Tuesday, June 20, 2006

Bad Apple in Chief



Points made in Ron Suskind's new book, THE ONE PERCENT DOCTRINE, as described in Barton Gellman's Washington Post book review, as helpfully collected by Matthew Yglesias:
  • Al-Qaedist Abu Zubaydah was captured in March 2002.
  • Zubaydah's captors discovered he was mentally ill and charged with minor logistical matters, such as arranging travel for wives and children.
  • The President was informed of that judgment by the CIA.
  • Two weeks later, the President described Zubaydah as "one of the top operatives plotting and planning death and destruction on the United States."
  • Later, Bush told George Tenet, "I said he was important. You're not going to let me lose face on this, are you?" and asked Tenet if "some of these harsh methods really work?"
  • The methods -- torture -- were applied.
  • Then, according to Gellman, "Under that duress, he began to speak of plots of every variety -- against shopping malls, banks, supermarkets, water systems, nuclear plants, apartment buildings, the Brooklyn Bridge, the Statue of Liberty."
  • At which point, according to Suskind, "thousands of uniformed men and women raced in a panic to each . . . target."
More from Gellman's review:
Abu Zubaydah, his captors discovered, turned out to be mentally ill and nothing like the pivotal figure they supposed him to be. CIA and FBI analysts, poring over a diary he kept for more than a decade, found entries "in the voice of three people: Hani 1, Hani 2, and Hani 3" -- a boy, a young man and a middle-aged alter ego. All three recorded in numbing detail "what people ate, or wore, or trifling things they said." Dan Coleman, then the FBI's top al-Qaeda analyst, told a senior bureau official, "This guy is insane, certifiable, split personality."

Abu Zubaydah also appeared to know nothing about terrorist operations; rather, he was al-Qaeda's go-to guy for minor logistics -- travel for wives and children and the like. That judgment was "echoed at the top of CIA and was, of course, briefed to the President and Vice President," Suskind writes. And yet somehow, in a speech delivered two weeks later, President Bush portrayed Abu Zubaydah as "one of the top operatives plotting and planning death and destruction on the United States." And over the months to come, under White House and Justice Department direction, the CIA would make him its first test subject for harsh interrogation techniques.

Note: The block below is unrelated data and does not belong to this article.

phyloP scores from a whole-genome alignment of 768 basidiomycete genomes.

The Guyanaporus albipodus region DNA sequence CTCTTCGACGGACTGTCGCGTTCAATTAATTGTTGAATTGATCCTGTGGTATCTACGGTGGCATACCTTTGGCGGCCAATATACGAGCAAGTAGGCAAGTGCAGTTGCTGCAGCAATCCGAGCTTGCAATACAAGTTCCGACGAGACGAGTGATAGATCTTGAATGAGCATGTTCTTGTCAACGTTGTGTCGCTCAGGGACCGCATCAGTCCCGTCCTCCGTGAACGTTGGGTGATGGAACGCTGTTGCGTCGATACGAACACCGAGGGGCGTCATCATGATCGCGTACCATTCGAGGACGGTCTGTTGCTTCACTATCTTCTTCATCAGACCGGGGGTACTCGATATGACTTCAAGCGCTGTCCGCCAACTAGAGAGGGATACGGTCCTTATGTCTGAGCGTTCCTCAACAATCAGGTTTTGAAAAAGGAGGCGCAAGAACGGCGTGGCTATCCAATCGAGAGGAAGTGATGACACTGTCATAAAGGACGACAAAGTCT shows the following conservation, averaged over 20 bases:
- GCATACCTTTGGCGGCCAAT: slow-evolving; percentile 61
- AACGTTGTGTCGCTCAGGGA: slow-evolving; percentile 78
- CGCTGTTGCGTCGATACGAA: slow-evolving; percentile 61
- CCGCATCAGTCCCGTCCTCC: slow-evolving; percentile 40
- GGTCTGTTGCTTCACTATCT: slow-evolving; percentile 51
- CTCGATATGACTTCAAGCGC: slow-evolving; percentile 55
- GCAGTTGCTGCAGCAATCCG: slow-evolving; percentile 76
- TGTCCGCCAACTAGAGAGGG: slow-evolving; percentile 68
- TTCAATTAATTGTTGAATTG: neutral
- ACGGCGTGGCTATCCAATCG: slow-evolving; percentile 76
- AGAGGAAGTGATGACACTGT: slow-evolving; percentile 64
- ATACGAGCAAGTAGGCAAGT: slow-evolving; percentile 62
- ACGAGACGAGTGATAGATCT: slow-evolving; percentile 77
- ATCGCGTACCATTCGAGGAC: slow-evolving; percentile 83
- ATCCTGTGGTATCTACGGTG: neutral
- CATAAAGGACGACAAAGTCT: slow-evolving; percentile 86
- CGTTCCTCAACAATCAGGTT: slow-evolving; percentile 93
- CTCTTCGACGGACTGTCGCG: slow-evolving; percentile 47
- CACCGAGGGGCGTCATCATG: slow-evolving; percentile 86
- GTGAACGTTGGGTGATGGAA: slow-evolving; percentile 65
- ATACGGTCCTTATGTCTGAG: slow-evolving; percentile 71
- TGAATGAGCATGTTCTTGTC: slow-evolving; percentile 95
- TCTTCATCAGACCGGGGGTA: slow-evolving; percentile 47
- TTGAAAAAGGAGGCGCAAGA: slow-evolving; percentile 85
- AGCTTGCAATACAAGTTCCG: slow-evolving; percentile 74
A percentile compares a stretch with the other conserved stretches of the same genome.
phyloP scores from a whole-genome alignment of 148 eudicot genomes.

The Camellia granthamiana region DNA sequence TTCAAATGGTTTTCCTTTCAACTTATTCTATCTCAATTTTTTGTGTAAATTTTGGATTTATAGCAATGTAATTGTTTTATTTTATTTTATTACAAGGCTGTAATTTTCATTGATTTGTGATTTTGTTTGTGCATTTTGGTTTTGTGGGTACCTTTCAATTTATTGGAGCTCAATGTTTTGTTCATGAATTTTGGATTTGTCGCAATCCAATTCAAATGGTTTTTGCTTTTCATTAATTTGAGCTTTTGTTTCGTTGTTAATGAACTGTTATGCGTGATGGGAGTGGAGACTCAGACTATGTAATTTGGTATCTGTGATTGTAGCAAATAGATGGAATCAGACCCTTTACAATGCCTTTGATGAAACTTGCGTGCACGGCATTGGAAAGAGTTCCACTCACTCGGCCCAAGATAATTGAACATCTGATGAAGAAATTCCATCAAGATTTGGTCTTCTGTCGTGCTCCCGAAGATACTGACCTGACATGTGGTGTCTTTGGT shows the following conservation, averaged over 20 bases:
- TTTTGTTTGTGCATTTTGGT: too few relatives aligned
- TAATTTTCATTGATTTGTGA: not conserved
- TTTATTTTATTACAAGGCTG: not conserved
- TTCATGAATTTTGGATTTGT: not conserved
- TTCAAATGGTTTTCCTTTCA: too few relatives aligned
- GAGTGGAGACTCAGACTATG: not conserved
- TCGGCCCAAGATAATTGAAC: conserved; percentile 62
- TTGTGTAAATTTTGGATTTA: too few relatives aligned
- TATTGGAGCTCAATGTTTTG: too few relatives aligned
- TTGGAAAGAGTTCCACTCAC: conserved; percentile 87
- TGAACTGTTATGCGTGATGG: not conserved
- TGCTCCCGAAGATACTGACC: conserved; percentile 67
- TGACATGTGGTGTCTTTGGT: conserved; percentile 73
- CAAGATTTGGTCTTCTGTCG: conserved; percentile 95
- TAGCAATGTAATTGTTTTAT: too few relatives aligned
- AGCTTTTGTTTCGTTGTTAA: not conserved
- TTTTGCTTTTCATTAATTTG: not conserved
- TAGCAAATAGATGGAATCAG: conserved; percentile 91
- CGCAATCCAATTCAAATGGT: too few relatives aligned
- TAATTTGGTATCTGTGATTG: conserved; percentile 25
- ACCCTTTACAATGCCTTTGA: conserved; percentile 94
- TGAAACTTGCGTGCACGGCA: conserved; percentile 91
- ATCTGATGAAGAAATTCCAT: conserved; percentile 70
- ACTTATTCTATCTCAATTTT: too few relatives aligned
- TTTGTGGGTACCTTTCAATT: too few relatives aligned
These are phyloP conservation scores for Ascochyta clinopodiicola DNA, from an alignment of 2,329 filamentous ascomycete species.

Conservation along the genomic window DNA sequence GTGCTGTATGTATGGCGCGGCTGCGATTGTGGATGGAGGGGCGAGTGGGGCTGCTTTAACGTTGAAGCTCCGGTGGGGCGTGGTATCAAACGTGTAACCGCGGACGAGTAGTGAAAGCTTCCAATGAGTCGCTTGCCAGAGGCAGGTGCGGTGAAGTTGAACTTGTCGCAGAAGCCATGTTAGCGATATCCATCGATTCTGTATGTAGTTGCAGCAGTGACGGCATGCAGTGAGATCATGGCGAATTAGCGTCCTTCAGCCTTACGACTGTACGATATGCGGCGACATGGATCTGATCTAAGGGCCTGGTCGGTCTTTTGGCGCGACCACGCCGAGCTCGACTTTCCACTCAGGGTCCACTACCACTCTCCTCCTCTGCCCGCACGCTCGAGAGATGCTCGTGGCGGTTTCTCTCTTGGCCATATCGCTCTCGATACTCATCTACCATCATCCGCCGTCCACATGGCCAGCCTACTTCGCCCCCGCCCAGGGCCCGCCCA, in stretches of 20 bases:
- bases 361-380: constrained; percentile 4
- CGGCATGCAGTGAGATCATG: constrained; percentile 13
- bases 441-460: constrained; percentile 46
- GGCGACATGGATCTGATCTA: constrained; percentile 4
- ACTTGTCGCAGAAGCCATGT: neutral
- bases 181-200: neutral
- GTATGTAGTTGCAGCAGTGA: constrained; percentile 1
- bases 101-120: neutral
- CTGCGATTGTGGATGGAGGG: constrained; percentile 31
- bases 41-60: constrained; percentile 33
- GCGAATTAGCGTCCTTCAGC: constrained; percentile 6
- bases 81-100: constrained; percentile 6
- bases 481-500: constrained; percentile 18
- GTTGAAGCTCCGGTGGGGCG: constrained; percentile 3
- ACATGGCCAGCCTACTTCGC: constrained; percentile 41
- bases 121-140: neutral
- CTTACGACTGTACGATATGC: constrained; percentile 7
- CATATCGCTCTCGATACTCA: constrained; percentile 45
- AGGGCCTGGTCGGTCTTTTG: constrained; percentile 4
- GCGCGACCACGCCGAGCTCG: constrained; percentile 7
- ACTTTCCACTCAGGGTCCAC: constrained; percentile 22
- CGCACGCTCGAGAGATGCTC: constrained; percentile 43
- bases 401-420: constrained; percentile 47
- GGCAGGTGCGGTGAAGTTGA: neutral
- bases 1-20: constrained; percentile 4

. . .

"I said he was important," Bush reportedly told Tenet at one of their daily meetings. "You're not going to let me lose face on this, are you?" "No sir, Mr. President," Tenet replied. Bush "was fixated on how to get Zubaydah to tell us the truth," Suskind writes, and he asked one briefer, "Do some of these harsh methods really work?" Interrogators did their best to find out, Suskind reports. They strapped Abu Zubaydah to a water-board, which reproduces the agony of drowning. They threatened him with certain death. They withheld medication. They bombarded him with deafening noise and harsh lights, depriving him of sleep. . . . And so, Suskind writes, "the United States would torture a mentally disturbed man and then leap, screaming, at every word he uttered."
As if the fresh news wasn't enough that the President approved torture-in-the-name-of-not-losing-face, the book review reveals a few other new points about Bush's negligence in the conflict with Al Qaeda:
The book's opening anecdote tells of an unnamed CIA briefer who flew to Bush's Texas ranch during the scary summer of 2001, amid a flurry of reports of a pending al-Qaeda attack, to call the president's attention personally to the now-famous Aug. 6, 2001, memo titled "Bin Ladin Determined to Strike in US." Bush reportedly heard the briefer out and replied: "All right. You've covered your ass, now." Three months later, with bin Laden holed up in the Afghan mountain redoubt of Tora Bora, the CIA official managing the Afghanistan campaign, Henry A. Crumpton (now the State Department's counterterrorism chief), brought a detailed map to Bush and Cheney. White House accounts have long insisted that Bush had every reason to believe that Pakistan's army and pro-U.S. Afghan militias had bin Laden cornered and that there was no reason to commit large numbers of U.S. troops to get him. But Crumpton's message in the Oval Office, as told through Suskind, was blunt: The surrogate forces were "definitely not" up to the job, and "we're going to lose our prey if we're not careful."
"I'm the Decider, and I decide what is best."



Update:

Suskind discussed some more horrible decisions from the Decider on Wolf Blitzer's June 20 show. Suskind's reporting confirmed the long-suspected belief (discussed for example in the documentary Control Room) that the Bush Administration deliberately targeted Al Jazeera journalists for death:

BLITZER: One of the other explosive charges you have in the book is that the U.S. deliberately bombed the Al Jazeera offices in Kabul to make a point. You write this: 'On November 13, a hectic day when Kabul fell to the Northern Alliance and there were celebrations in the streets of the city, a U.S. missile obliterated Al Jazeera's office. Inside the CIA and White House there was satisfaction that a message had been sent to Al Jazeera.'

Are you suggesting that someone in the U.S. government made a deliberate decision to take out the Al Jazeera office in Kabul?

SUSKIND: My sources are clear that that was done on purpose, precisely to send a message to Al Jazeera, and essentially a message was sent.

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